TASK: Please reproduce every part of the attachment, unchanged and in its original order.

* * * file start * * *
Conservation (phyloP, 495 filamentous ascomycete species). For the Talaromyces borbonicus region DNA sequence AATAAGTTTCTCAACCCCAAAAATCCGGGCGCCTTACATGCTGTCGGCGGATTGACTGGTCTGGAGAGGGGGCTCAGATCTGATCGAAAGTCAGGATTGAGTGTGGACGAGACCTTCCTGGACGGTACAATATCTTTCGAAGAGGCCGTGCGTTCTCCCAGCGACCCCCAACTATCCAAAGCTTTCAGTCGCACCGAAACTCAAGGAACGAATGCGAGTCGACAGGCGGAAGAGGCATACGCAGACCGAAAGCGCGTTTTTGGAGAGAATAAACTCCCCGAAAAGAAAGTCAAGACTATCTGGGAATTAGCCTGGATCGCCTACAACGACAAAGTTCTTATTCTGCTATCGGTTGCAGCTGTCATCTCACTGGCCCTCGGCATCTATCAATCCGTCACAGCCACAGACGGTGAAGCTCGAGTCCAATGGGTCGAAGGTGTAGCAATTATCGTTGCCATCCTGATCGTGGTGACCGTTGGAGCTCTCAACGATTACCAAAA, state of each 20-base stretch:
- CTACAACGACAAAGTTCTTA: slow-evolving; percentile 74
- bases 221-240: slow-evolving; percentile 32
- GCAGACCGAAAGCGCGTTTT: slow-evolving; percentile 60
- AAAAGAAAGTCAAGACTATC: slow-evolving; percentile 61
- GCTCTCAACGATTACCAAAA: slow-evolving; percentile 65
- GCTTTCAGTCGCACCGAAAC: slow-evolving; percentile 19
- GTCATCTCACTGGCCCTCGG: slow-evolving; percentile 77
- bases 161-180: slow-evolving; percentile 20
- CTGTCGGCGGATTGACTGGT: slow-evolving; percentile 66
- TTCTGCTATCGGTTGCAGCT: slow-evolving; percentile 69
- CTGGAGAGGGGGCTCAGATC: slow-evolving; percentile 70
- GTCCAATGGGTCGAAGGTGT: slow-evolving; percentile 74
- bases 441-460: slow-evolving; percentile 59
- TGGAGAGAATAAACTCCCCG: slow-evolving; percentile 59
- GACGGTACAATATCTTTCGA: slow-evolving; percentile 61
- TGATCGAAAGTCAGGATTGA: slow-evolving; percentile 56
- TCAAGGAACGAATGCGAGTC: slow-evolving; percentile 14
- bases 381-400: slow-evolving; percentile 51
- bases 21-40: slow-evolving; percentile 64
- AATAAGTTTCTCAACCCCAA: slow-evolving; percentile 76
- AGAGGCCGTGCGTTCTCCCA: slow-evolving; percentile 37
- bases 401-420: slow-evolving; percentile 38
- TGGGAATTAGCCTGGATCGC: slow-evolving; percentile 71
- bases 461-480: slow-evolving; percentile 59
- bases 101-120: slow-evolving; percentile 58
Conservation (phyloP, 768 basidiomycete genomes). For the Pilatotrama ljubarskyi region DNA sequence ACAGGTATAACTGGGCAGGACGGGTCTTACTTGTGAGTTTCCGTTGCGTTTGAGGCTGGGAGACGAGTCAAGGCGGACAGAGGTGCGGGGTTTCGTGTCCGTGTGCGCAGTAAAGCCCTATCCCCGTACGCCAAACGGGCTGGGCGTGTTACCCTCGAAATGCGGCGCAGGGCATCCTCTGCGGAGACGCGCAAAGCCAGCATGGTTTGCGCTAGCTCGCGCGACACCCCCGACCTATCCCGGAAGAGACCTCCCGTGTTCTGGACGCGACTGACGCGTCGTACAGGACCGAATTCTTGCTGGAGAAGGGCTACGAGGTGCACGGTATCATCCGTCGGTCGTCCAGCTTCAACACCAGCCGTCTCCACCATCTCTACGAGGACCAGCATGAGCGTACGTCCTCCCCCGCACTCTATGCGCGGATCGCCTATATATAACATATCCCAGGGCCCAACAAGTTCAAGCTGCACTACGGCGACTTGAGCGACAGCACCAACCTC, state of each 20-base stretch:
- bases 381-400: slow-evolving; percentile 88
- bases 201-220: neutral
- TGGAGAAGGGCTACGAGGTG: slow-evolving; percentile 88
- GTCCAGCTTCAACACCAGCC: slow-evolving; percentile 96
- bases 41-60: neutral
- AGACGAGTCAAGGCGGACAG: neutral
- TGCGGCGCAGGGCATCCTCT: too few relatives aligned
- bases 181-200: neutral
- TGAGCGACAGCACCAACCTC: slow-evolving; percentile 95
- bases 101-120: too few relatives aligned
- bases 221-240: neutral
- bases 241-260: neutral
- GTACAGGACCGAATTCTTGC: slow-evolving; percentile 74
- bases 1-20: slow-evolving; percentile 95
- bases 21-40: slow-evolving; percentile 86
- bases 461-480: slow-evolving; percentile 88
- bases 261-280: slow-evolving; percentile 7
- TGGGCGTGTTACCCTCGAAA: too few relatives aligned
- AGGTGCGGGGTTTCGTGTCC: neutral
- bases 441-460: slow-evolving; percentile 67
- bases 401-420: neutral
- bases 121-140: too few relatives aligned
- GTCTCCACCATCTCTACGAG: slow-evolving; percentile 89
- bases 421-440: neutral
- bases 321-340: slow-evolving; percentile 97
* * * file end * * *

Conservation (phyloP, 495 filamentous ascomycete species). For the Talaromyces borbonicus region DNA sequence AATAAGTTTCTCAACCCCAAAAATCCGGGCGCCTTACATGCTGTCGGCGGATTGACTGGTCTGGAGAGGGGGCTCAGATCTGATCGAAAGTCAGGATTGAGTGTGGACGAGACCTTCCTGGACGGTACAATATCTTTCGAAGAGGCCGTGCGTTCTCCCAGCGACCCCCAACTATCCAAAGCTTTCAGTCGCACCGAAACTCAAGGAACGAATGCGAGTCGACAGGCGGAAGAGGCATACGCAGACCGAAAGCGCGTTTTTGGAGAGAATAAACTCCCCGAAAAGAAAGTCAAGACTATCTGGGAATTAGCCTGGATCGCCTACAACGACAAAGTTCTTATTCTGCTATCGGTTGCAGCTGTCATCTCACTGGCCCTCGGCATCTATCAATCCGTCACAGCCACAGACGGTGAAGCTCGAGTCCAATGGGTCGAAGGTGTAGCAATTATCGTTGCCATCCTGATCGTGGTGACCGTTGGAGCTCTCAACGATTACCAAAA, state of each 20-base stretch:
- CTACAACGACAAAGTTCTTA: slow-evolving; percentile 74
- bases 221-240: slow-evolving; percentile 32
- GCAGACCGAAAGCGCGTTTT: slow-evolving; percentile 60
- AAAAGAAAGTCAAGACTATC: slow-evolving; percentile 61
- GCTCTCAACGATTACCAAAA: slow-evolving; percentile 65
- GCTTTCAGTCGCACCGAAAC: slow-evolving; percentile 19
- GTCATCTCACTGGCCCTCGG: slow-evolving; percentile 77
- bases 161-180: slow-evolving; percentile 20
- CTGTCGGCGGATTGACTGGT: slow-evolving; percentile 66
- TTCTGCTATCGGTTGCAGCT: slow-evolving; percentile 69
- CTGGAGAGGGGGCTCAGATC: slow-evolving; percentile 70
- GTCCAATGGGTCGAAGGTGT: slow-evolving; percentile 74
- bases 441-460: slow-evolving; percentile 59
- TGGAGAGAATAAACTCCCCG: slow-evolving; percentile 59
- GACGGTACAATATCTTTCGA: slow-evolving; percentile 61
- TGATCGAAAGTCAGGATTGA: slow-evolving; percentile 56
- TCAAGGAACGAATGCGAGTC: slow-evolving; percentile 14
- bases 381-400: slow-evolving; percentile 51
- bases 21-40: slow-evolving; percentile 64
- AATAAGTTTCTCAACCCCAA: slow-evolving; percentile 76
- AGAGGCCGTGCGTTCTCCCA: slow-evolving; percentile 37
- bases 401-420: slow-evolving; percentile 38
- TGGGAATTAGCCTGGATCGC: slow-evolving; percentile 71
- bases 461-480: slow-evolving; percentile 59
- bases 101-120: slow-evolving; percentile 58
Conservation (phyloP, 768 basidiomycete genomes). For the Pilatotrama ljubarskyi region DNA sequence ACAGGTATAACTGGGCAGGACGGGTCTTACTTGTGAGTTTCCGTTGCGTTTGAGGCTGGGAGACGAGTCAAGGCGGACAGAGGTGCGGGGTTTCGTGTCCGTGTGCGCAGTAAAGCCCTATCCCCGTACGCCAAACGGGCTGGGCGTGTTACCCTCGAAATGCGGCGCAGGGCATCCTCTGCGGAGACGCGCAAAGCCAGCATGGTTTGCGCTAGCTCGCGCGACACCCCCGACCTATCCCGGAAGAGACCTCCCGTGTTCTGGACGCGACTGACGCGTCGTACAGGACCGAATTCTTGCTGGAGAAGGGCTACGAGGTGCACGGTATCATCCGTCGGTCGTCCAGCTTCAACACCAGCCGTCTCCACCATCTCTACGAGGACCAGCATGAGCGTACGTCCTCCCCCGCACTCTATGCGCGGATCGCCTATATATAACATATCCCAGGGCCCAACAAGTTCAAGCTGCACTACGGCGACTTGAGCGACAGCACCAACCTC, state of each 20-base stretch:
- bases 381-400: slow-evolving; percentile 88
- bases 201-220: neutral
- TGGAGAAGGGCTACGAGGTG: slow-evolving; percentile 88
- GTCCAGCTTCAACACCAGCC: slow-evolving; percentile 96
- bases 41-60: neutral
- AGACGAGTCAAGGCGGACAG: neutral
- TGCGGCGCAGGGCATCCTCT: too few relatives aligned
- bases 181-200: neutral
- TGAGCGACAGCACCAACCTC: slow-evolving; percentile 95
- bases 101-120: too few relatives aligned
- bases 221-240: neutral
- bases 241-260: neutral
- GTACAGGACCGAATTCTTGC: slow-evolving; percentile 74
- bases 1-20: slow-evolving; percentile 95
- bases 21-40: slow-evolving; percentile 86
- bases 461-480: slow-evolving; percentile 88
- bases 261-280: slow-evolving; percentile 7
- TGGGCGTGTTACCCTCGAAA: too few relatives aligned
- AGGTGCGGGGTTTCGTGTCC: neutral
- bases 441-460: slow-evolving; percentile 67
- bases 401-420: neutral
- bases 121-140: too few relatives aligned
- GTCTCCACCATCTCTACGAG: slow-evolving; percentile 89
- bases 421-440: neutral
- bases 321-340: slow-evolving; percentile 97